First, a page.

Finally, I am a bit disappointed that the survey they sent us is only addressed to members of open source community managed by the public sector link to the survey. They do not seem interested in consulting members of other open-source communities.

Sunday 11:00 Is the web rea11y for all? - Ioana Chiorean

FOSDEM talk description

Slides on GoogleDocs

Sunday 11:55 Cognitive biases, blindspots and inclusion - Allon Mureinik

FOSDEM talk description

Sunday 12:55 Bringing back ethics to open source - Tobie Langel

FOSDEM talk description

Link to online slides: https://speaking.unlockopen.com/8bsoum/bringing-ethics-back-to-open-source

Really inspiring talk, despite the technical difficulties !

I loved the speaker idea to imagine where we would be if from the start, OSD licenses would have been created with ethics like human rights in mind.

What kind of inspiring uchronia could we imagine there ?

A few random thoughts:

  • would it have slowed down OSS adoption ? I'd say no, because most projects would likely not object to pro-human-rights clauses... It could actually be an attractiveness factor for contributors: we can assure you that the code you willingly write under this license will never be used to anti-human-right activities.
  • would some kind of failsafe systems be embedded in software, so that a democratically elected body could disable OSS systems used in against human rights ?
  • is this subject linked to transparency of OSS usage ? Should OSS usage be registered ? I have strong doubts here...
  • there is also the subject of classifying which OSS is "dangerous" to human rights, or definitively not.
  • how would you control the application of those licenses terms ? How would you enforce rules at a worldwide level ? (legally, but also very likely by political "force")

A "strong concept word / image", similar to the term "copyleft", could be useful to express this idea. Human-rights-enforcing licenses ? Probably not catchy enough...

EDIT [2020/02/14]: a similar idea to prevent oil and gas companies to use software under a specific license: https://github.com/climate-strike/license

Sunday 15:00 File sharing & storage for human rights organizations - Allon Bar & Abigail Garner

FOSDEM talk description

Also a very interesting talk!

One thing I found interesting: they had to write a Memorendum of Understanding to clarify their goals and to reassure their partners about how they do not want to legally bind them.

They mentioned that one of the existing solutions in use by human right organizations was https://cryptpad.fr

After the talk, with a friend of mine also present at the FOSDEM, we wondered what what the use of a distributed system in that case? Supposedly the hosting could be done in "safer" countries, having less to fear from criminal governments, and hence not really at risk? We also wondered if existing technical solutions like PGP were considered, and if so why they weren't adopted ?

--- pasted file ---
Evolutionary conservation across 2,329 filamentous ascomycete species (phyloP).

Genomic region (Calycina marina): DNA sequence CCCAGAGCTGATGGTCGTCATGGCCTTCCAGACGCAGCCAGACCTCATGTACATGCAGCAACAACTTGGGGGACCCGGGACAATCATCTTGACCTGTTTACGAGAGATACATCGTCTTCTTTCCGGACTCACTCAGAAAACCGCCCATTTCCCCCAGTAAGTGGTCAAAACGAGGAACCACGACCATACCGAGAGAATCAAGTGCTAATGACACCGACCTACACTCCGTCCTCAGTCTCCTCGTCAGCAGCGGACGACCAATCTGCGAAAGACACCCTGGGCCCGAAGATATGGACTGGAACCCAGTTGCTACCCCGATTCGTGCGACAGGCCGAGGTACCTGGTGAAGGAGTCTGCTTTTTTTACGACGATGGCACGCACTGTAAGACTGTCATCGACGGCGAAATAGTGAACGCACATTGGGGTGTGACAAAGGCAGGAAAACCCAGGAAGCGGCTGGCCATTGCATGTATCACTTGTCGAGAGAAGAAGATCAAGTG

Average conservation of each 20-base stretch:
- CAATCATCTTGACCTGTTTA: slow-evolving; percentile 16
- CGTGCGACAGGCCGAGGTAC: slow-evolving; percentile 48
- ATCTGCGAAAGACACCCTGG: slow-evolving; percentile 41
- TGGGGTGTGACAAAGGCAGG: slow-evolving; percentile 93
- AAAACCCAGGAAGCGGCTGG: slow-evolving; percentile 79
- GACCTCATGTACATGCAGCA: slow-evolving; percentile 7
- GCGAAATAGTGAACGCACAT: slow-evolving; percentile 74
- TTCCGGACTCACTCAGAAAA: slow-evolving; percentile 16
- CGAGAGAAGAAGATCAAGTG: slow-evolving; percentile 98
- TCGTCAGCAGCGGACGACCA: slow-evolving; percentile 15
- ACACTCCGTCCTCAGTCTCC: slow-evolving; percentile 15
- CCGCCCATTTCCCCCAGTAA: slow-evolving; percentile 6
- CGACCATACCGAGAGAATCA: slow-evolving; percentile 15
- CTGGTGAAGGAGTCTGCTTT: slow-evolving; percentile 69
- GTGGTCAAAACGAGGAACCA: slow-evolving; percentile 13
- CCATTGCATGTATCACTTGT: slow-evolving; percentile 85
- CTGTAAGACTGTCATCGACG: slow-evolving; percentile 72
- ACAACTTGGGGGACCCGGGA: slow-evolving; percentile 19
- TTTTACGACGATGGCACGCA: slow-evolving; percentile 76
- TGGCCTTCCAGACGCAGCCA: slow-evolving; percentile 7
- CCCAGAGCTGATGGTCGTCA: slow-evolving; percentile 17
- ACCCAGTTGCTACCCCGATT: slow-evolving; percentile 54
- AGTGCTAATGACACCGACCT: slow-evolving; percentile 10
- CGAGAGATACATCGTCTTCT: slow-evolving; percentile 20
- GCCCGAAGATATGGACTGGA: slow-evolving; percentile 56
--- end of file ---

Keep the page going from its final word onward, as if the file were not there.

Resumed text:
Sunday 15:30 Design contributions to OSS: Learnings from the Open Design project at Ushahidi - Eriol Fox

FOSDEM talk description

An interesting talk, building bridges between the Open Source community and the designers community: what they can learn from each others, and what the speaker learned from her experience to make both worlds work together.

I hope a video recording will be uploaded.

Sunday 16:00 NGI Zero: A treasure trove of tech awesome - Michiel Leenaars

FOSDEM talk description

It was difficult to take notes of this very fast lightning talk, but there is a lot of information to be found on the FOSDEM event description.

Sunday 16:20 European Software Engineering funded research - Luis C. Busquets Pérez

FOSDEM talk description

Same here, note much notes taken, also getting a bit tired by the end of the week-end 😉

All those inspiring talks about open source gave me an urgent feeling of "I want to code!", so I started coding on a new Pelican plugin instead of paying much attention to this last talk...

Conclusive notes

The event was awesome! Everybody felt very friendly, but it was also quite crowded (slightly a bit too much for me).

It felt to me there was a higher proportion of female participants than in other conferences, which is great!

Thanks a lot to the event organizers for putting up a "Dualstack" Wi-Fi hotspot (IpV4 compatible): I too would like everybody to use IpV6, but with my employer-provided Windows laptop, I couldn't have accessed Internet at all during this week-end 😁

The number of talks and subjects covered was huge! IMHO, there were just a bit too many "visionary" talks about "the future of the Internet" 🙄

I'll conclude with an interesting read for French-speaking people that are not necessarily into programming & systems, but are still interested by the ethics & goals of Libre & Open Source software: débuter dans le Libre (sans avoir rien à coder) - Framablog.